St Faith

Bacton church has the nationally important Blanche Parry memorial, a beautiful copy of the priceless Bacton Altar Cloth, the only surviving piece from the Queen Elizabeth I dresses.

About this church

This lovely church of Bacton, overlooking the Golden Valley, is dedicated to Saint Faith. The oldest parts of the present church, dating from the early 13th century, are the west wall and parts of the north and south walls. Although the main roof timbers are late 15th century, several of the small carved angels may be even older. The late 15th century choir stalls, commissioned by Blanche Parry's father or grandfather, have a tiny carving of the Parry coat of arms and were probably designed to match the now lost Rood Screen. Her brother left money in his 1573 Will to repair the tower.

The steps in the wall to the lost Rood Screen, which divided the chancel from the nave, can still be seen. In the Medieval period the Easter story, read by the priest and acolyte from the 'stage' on top, proved so popular that a similar dramatisation of the Christmas story was added. However, when the drama became less reverent in content it became street theatre.

This church was the mausoleum, or burial place, for Blanche's family. 

Bacton has a number of unique features, the most notable of which is the Blanche Parry Monument commissioned for herself by Blanche, the confidante of Queen Elizabeth I. This is dated to before November 1578 and so is the earliest known representation of the Queen as an icon, as Gloriana. It preserves the process of change, an unique process not often seen, from the historical portrayal of the queen to the iconographical.

Blanche's epitaph on it proves that Queen Elizabeth lived and died a virgin, Blanche composed it and she would not have lied to God. If untrue Blanche would have simply omitted this line: With maiden Queen a maid did end my life (modern spelling).

Opposite the door is a beautiful copy of the silk Bacton Altar Cloth, the only surviving piece from Queen Elizabeth Is 1,900 dresses (inventoried on her death). It is cloth of silver with beautiful motifs (uniquely in any collection worldwide from the period) embroidered directly on to this magnificent cloth. It is priceless. Evidence suggests the original was sent here in the 1590s in memory of Blanche, possibly by the Queen herself. Having been cared for by the Incumbent it was framed by Revd Charles Brothers and hung here for 106 years until sent to Hampton Court Palace for conservation.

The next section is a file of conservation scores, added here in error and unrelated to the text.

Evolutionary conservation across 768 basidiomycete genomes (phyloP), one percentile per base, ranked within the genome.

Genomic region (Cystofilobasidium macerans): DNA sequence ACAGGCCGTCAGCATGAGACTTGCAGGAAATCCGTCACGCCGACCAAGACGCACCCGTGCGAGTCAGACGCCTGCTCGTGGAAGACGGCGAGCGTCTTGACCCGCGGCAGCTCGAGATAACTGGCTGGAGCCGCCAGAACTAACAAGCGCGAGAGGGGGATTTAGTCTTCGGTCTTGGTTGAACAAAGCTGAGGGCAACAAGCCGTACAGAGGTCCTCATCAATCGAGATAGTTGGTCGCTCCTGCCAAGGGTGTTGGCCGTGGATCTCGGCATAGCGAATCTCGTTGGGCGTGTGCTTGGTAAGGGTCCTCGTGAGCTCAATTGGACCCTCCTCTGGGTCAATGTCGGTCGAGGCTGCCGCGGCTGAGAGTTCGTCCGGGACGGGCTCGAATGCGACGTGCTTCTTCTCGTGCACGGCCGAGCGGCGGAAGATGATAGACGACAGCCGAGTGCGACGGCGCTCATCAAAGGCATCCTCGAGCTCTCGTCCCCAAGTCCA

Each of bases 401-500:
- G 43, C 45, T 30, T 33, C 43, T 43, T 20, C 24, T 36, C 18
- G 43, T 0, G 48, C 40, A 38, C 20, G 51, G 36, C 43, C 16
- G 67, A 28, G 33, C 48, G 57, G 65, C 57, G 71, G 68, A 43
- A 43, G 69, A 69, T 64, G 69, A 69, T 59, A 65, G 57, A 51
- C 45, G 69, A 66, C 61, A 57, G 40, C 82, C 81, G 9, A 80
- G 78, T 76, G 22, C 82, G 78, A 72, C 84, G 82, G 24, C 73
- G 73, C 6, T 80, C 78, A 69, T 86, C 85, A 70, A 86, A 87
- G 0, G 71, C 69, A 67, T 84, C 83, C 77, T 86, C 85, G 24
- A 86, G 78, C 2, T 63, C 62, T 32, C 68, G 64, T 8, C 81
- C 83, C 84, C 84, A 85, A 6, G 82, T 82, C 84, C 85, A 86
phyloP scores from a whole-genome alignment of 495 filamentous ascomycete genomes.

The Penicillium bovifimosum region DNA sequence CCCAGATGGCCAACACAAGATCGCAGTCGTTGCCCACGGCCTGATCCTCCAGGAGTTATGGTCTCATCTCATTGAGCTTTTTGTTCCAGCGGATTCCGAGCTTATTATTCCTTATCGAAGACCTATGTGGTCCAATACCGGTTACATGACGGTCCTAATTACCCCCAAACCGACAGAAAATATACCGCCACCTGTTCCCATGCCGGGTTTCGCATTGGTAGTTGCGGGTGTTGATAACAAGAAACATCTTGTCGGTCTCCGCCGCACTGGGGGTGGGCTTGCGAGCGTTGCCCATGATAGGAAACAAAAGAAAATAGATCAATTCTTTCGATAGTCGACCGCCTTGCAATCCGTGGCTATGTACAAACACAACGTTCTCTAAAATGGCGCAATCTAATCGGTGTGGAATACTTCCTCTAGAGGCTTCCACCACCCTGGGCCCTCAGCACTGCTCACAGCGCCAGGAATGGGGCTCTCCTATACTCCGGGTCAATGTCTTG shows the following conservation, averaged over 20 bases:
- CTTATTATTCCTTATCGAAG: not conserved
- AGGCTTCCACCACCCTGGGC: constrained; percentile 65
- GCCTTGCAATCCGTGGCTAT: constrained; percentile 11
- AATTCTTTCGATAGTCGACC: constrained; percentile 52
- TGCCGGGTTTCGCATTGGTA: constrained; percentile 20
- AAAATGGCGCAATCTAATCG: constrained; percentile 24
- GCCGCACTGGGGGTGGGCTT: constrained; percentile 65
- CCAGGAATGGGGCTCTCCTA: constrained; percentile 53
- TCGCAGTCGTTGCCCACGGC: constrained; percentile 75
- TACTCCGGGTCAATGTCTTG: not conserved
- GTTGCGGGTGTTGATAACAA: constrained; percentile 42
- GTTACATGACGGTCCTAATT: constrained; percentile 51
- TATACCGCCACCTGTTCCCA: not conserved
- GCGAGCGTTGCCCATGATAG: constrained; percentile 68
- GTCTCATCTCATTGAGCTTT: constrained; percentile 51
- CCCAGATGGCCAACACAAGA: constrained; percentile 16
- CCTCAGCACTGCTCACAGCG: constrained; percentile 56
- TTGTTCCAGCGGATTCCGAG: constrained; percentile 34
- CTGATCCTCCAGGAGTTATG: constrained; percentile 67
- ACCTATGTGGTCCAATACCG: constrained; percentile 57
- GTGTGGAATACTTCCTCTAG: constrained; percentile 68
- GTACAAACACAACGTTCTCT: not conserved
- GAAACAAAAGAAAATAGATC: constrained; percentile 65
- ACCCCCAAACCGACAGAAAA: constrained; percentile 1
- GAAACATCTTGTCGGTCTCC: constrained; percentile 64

Amongst the other interesting memorials are two tablets from the 1914–1918, First World War. Carved on these are coloured, military ribbon decorations, which are very rare features on such memorial stones.

The stained glass is modern. Early stained glass showing Blanche's father and her grandparents can be seen in the gallery.

This is church has incredible treasures to delight the visitor.

Note too the adjacent Village Hall which is on the site of the Medieval Ale House. The maypole once stood where you may park your car.

Key Features

  • Captivating architecture
  • Spectacular stained glass
  • Magnificent memorials
  • Glorious furnishings
  • Enchanting atmosphere
  • Social heritage stories
  • National heritage here
  • Famous connections

Visitors information

  • Level access to the main areas
  • Car park at church
  • Accessible toilets nearby
  • Dog friendly
  • Walkers & cyclists welcome
  • Space to secure your bike

Church videos

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Dore Abbey

This will be the first church that many people visit when exploring the beautiful and aptly named Golden Valley. It is all that is left of a Cistercian abbey founded here in 1147, and consists of what had been the presbytery, crossing and transepts of the abbey church. Much of it dates from the 12th and 13th centuries, though the tower is 17th century.

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